City-dwellers have never known that shade of the night that is an absolute, pitch black. Slivers of light leak out from the various orifices of the metropolis, and even when they hardly illuminate, they interrupt the dark, shear it of its blackness. In a particular little slice of Kerala-forest that nestles a familiar, well-loved house in its middle, the night is not so assailable. Here, the next-door neighbour’s house is easily a city-block away. It could, perhaps, be a pinprick on the horizon if not for the enthusiastic crowd of trees in my line of sight. So when the night descends, the house’s lonely front-door lamp has the unenviable task of warding off the dark, unaided by a streetlight or even moonshine, which is sucked up by the looming foliage, sponge-like.

It is on this annual Kerala getaway of mine that I know that shade of the night. This night is so tangible a presence that walking through it sometimes makes my steps falter, and before the rational part of my brain comes back online, I am sure for a moment of crashing into it like you would into a brick wall. This is the kind of night that seems so impenetrable that the idea of torchlight dispersing it is laughable right up to the moment that I flick it on. And if unarmed with one, this is that shade of night that steals away vision so effectively that I might as well walk with my eyes shut, for I am equally blind either way. It is also exactly that shade of night that I can look out into, and remain unafraid of.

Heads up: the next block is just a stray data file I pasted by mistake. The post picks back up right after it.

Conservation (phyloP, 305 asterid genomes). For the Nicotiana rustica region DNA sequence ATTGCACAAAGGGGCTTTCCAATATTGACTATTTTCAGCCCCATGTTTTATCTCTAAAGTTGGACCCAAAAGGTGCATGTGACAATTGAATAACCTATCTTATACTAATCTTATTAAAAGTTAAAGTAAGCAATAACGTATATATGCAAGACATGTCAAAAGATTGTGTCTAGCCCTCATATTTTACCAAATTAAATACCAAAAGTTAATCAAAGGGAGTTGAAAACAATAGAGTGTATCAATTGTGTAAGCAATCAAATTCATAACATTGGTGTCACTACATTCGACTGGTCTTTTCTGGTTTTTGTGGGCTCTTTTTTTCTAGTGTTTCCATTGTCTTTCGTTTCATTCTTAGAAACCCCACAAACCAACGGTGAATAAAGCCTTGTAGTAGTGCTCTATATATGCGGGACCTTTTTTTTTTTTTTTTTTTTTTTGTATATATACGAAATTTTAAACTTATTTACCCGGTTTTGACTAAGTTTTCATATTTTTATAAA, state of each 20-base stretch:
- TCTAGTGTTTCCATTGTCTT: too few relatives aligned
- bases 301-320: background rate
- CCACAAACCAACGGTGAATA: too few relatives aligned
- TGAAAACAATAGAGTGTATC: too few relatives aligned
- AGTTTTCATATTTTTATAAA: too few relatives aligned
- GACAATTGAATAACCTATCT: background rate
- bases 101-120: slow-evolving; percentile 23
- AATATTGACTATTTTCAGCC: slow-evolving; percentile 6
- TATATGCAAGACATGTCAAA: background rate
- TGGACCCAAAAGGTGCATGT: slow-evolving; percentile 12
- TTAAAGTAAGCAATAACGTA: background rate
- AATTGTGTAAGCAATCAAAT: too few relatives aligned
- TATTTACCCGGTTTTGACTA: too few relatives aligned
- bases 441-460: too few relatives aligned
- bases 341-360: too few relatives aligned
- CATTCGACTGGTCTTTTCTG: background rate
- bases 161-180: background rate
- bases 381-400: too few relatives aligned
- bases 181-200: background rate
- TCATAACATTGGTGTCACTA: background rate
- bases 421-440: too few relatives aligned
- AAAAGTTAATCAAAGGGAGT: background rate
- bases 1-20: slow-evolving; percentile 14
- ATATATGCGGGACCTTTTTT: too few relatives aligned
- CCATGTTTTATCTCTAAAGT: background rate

In Delhi, home ends the moment I step over the threshold of my house. From that point onwards, I am at DEFCON 1, till I get to wherever I am supposed to and the door shuts reassuringly behind me. Ten paces away from the front door is as not-home as the flight of stairs just below my floor or the park right at the heart of my colony or the parking lot right outside it or the flyover fifteen minutes away or the metro station twenty minutes away. The familiar is not the safe in the city. Bathed in daylight, sometimes it feels like it might be, if I wanted to be lulled into a nice complacency, but the night strips it bare of its pretensions. At night, I look into the diffused dark and I am afraid of the things I can no longer see coming.